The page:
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The museum will contain a multitude of interventions such as ground storage, natural ventilation and adiabatic cooling, all focused towards an excellent energy efficiency rating. The structural concept by Arup enhances the sustainable profile of the building: the aerodynamic design results in even wind pressure and lower need for air-conditioning. The box in box construction of the bubbles permits different conditions inside the building and improves the energy efficiency.

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MVRDV won the competition of EMBT, Atelier Bow Wow, Tongji Institute of Architectural Design and Tsinghua Architectural Design. The MVRDV team consists further of Kossman.deJong exhibition architects, local architect Zhubo Architectural & Engineering Design, Arup engineers and JongeMeesters graphic design.

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A R C H I T E C T

:: T F P

TFP FARRELLS

z15 tower

W O R D S & I MAG E S :

Fa r re l l s

beijing 18

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The new ‘Z15’ Tower, located in the east of Beijing at the heart of the new CBD extension, will be the city’s tallest building at over 500m high, becoming an icon of the city and an emblem of China’s economic success. The tower provides the focal point of a 30-hectare masterplan which will generate a thriving new district within the

CBD.

This

masterplan

includes 2,000,000m2 of office space, six-star hotels, luxury serviced apartments and highend retail – creating in effect a “mini-city” which will be not just a place of work but a 24hour living environment. The existing metro station and the new monorail transportation system are fully integrated into the masterplan, meaning that the site has excellent connectivity at both local and city-wide levels. The 300,000m2 tower itself includes Grade-A office space over 60 floors; 20 floors of serviced an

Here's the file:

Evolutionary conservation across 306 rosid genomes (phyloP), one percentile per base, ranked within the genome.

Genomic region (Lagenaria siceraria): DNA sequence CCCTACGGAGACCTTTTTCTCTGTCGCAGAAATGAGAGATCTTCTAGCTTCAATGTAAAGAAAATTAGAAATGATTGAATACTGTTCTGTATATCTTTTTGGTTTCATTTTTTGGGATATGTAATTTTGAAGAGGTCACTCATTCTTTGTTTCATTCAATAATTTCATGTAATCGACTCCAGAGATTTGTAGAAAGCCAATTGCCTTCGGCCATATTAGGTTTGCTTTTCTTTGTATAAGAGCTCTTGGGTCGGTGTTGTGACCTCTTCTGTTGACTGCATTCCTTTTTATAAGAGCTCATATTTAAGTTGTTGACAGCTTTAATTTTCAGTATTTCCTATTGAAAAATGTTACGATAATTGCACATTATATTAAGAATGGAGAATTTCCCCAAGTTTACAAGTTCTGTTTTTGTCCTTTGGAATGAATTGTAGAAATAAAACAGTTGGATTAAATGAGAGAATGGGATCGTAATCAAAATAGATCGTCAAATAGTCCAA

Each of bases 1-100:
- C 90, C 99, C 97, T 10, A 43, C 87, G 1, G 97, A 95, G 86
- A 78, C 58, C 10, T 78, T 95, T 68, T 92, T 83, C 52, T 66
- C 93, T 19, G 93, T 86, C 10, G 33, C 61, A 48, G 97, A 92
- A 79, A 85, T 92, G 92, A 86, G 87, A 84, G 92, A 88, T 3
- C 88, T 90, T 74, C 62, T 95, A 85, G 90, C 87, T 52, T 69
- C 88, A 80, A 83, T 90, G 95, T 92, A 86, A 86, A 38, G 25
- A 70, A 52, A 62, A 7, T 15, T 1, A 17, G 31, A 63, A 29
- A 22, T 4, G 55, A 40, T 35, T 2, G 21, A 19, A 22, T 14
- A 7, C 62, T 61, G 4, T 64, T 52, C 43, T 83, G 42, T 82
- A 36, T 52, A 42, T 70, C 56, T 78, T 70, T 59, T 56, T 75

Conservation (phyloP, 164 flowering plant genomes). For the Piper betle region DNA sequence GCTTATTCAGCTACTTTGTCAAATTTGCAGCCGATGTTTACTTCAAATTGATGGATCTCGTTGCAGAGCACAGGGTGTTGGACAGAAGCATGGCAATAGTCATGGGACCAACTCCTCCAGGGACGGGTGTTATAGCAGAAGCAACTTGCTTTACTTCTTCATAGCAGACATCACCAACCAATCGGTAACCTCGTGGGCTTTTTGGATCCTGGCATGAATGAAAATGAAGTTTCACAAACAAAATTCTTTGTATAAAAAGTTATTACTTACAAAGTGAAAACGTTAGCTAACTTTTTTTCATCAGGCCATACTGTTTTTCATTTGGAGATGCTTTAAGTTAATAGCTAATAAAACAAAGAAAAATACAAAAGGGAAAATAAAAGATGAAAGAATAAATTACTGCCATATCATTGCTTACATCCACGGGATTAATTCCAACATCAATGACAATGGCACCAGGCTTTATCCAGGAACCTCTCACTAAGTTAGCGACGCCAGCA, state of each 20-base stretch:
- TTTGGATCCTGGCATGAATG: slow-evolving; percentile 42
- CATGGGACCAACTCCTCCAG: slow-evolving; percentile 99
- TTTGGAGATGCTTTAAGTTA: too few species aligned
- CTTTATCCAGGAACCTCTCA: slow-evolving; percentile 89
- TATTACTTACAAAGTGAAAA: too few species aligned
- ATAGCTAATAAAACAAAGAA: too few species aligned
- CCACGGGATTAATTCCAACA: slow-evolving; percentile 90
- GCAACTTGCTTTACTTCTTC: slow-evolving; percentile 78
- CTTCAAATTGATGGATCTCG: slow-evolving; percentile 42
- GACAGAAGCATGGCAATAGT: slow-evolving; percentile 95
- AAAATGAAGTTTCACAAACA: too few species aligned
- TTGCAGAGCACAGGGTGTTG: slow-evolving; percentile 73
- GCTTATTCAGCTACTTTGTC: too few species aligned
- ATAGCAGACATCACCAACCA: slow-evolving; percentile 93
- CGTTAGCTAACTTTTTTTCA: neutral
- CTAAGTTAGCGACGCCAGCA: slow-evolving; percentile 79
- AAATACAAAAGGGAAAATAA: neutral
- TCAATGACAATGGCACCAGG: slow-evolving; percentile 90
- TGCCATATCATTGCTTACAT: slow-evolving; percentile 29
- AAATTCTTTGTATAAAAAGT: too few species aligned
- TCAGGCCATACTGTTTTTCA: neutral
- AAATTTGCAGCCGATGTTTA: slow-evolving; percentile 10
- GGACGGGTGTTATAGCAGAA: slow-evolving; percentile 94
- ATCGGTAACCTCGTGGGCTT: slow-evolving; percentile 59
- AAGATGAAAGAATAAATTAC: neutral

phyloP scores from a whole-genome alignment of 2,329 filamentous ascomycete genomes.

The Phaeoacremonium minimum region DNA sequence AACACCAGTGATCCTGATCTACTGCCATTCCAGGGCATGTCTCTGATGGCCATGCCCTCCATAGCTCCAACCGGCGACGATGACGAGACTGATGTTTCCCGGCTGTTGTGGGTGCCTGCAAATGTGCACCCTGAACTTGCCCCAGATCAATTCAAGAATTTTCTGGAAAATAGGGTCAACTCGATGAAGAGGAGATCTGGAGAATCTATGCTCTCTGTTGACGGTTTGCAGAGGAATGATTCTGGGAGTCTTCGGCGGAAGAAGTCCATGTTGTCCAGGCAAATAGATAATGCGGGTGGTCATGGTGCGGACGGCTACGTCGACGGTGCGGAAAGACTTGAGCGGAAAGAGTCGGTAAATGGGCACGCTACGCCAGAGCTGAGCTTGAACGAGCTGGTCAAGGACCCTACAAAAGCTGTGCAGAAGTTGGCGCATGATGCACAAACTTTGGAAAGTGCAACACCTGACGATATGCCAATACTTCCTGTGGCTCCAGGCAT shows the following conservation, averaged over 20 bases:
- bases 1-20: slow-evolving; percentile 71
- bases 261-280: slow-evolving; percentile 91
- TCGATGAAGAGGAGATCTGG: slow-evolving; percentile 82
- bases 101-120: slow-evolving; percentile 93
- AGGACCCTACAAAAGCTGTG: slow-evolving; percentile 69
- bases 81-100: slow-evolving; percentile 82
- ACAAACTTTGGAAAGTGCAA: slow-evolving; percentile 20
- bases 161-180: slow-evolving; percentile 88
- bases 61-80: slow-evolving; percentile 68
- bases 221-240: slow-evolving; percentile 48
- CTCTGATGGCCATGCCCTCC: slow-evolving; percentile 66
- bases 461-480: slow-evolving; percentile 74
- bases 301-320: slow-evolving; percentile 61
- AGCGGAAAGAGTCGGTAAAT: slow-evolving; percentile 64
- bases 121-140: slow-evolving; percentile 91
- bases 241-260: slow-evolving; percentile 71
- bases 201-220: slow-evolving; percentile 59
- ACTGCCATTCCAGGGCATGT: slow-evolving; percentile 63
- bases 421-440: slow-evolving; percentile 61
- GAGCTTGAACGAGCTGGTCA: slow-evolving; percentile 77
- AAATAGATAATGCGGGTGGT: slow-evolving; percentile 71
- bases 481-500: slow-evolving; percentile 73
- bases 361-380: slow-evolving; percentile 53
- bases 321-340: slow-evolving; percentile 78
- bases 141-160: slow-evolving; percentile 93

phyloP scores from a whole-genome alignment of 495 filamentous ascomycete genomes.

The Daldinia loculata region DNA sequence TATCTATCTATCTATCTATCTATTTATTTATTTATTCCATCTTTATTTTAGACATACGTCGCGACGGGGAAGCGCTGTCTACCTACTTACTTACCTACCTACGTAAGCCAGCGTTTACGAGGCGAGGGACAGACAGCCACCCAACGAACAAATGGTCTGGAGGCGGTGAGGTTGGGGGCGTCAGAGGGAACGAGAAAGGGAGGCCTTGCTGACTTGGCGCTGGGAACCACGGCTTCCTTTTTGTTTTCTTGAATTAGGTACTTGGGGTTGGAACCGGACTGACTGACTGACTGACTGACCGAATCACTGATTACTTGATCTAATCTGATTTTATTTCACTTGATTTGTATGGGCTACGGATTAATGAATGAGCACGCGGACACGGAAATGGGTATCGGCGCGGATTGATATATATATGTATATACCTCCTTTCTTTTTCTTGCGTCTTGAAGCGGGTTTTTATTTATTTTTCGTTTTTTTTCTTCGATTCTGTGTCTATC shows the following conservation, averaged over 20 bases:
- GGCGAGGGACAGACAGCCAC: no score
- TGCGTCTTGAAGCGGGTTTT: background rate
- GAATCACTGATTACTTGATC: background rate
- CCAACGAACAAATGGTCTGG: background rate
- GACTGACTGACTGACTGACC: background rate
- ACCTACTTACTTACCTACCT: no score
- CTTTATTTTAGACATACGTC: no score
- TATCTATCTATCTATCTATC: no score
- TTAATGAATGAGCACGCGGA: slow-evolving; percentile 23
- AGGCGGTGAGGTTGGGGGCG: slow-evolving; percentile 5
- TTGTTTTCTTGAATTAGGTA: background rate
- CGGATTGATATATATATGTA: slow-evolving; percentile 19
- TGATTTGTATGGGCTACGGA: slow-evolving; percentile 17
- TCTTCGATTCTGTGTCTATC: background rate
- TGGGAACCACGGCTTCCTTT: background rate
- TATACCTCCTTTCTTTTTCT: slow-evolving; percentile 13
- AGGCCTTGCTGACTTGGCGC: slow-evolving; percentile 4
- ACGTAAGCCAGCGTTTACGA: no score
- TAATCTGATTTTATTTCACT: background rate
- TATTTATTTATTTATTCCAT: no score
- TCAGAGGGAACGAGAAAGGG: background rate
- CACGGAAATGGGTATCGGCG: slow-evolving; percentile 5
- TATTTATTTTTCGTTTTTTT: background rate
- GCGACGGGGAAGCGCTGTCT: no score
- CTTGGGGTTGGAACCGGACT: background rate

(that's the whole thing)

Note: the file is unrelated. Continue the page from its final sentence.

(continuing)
apartments,

approximately

and

300-key/

20-storey hotel, complete with state-of-the-art facilities. The tower’s elegant vertical curve will assist in maximizing floor area at the top and provide structural stability at the tower’s base. The outward curve at the top of the tower brings to

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mind the floating kongming lanterns released at major Chinese festivals, whilst the overall form of the building takes inspiration from the hourglass shape of ancient Chinese zun wine vessels. The site for the tower is located in the centre of a green spine of open space running through the CBD extension. Responding to this concept, the tower’s ground floor

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atrium is a public space, allowing pedestrian thoroughfare and public enjoyment of the building. In addition, the curved corners of the tower soften its shape to assist with pedestrian flow around the tower, whilst also reducing the wind load. Z15 utilizes the latest sustainable technology to tackle the demands of Beijing’s extreme seasonal changes, including ground source

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heat pumps and heat recovery systems. The design also sets ambitious targets for reducing water consumption by recycling grey water and collecting rainwater, and employs sustainable waste management systems. The Z15 tower is set to become a new international icon of Beijing, symbolising the city’s prosperity and growth. It will also drive the creation of a sustainable mixeduse district within the CBD, which will be full of life and have a strong sense of place.

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Guangzhou

Oper a H o u s e _ A R C H I T E C T

WORDS:

Zaha Hadid Architec ts

I MAG E S :

::

Z A H A

H A DI D

I wan Baan | Chr istian R ichters | Virgile Simon B er trand

Like pebbles in a stream smoothed by erosion, the Guangzhou Opera House sits in perfect harmony with its riverside location. The Opera House is at the heart of Guangzhou’s cultural development. Its unique twin-boulder design enhances the city by opening it to the Pearl River, unifying the adjacent cultural buildings with the towers of international finance in Guangzhou’s Zhujiang new town.

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“It is always exciting when architectural concepts can be delivered through a new construction technique” - Zaha Hadid

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The 1,800-seat auditorium of the Opera House houses the very latest acoustic technology, and the smaller 400-seat multifunction hall is designed for performance art, opera and concerts in the round. The design evolved from the concepts of a natural landscape and the fascinating interplay between architecture and nature; engaging with the principles of erosion, geology and topography. The Guangzhou Opera House design has been particularly influenced by river valleys – and the way in which they are transformed by erosion. Fold lines in this landscape define territories and zones within the Opera House, cutting dramatic interior and exterior canyons for circulation,

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lobbies and cafes, and allowing natural light to penetrate deep into the building. Smooth transitions between disparate elements and different levels continue this landscape analogy. Custom moulded glass-fibre reinforced gypsum (GFRC) units have been used for the interior of the auditorium to continue the architectural language of fluidity and seamlessness.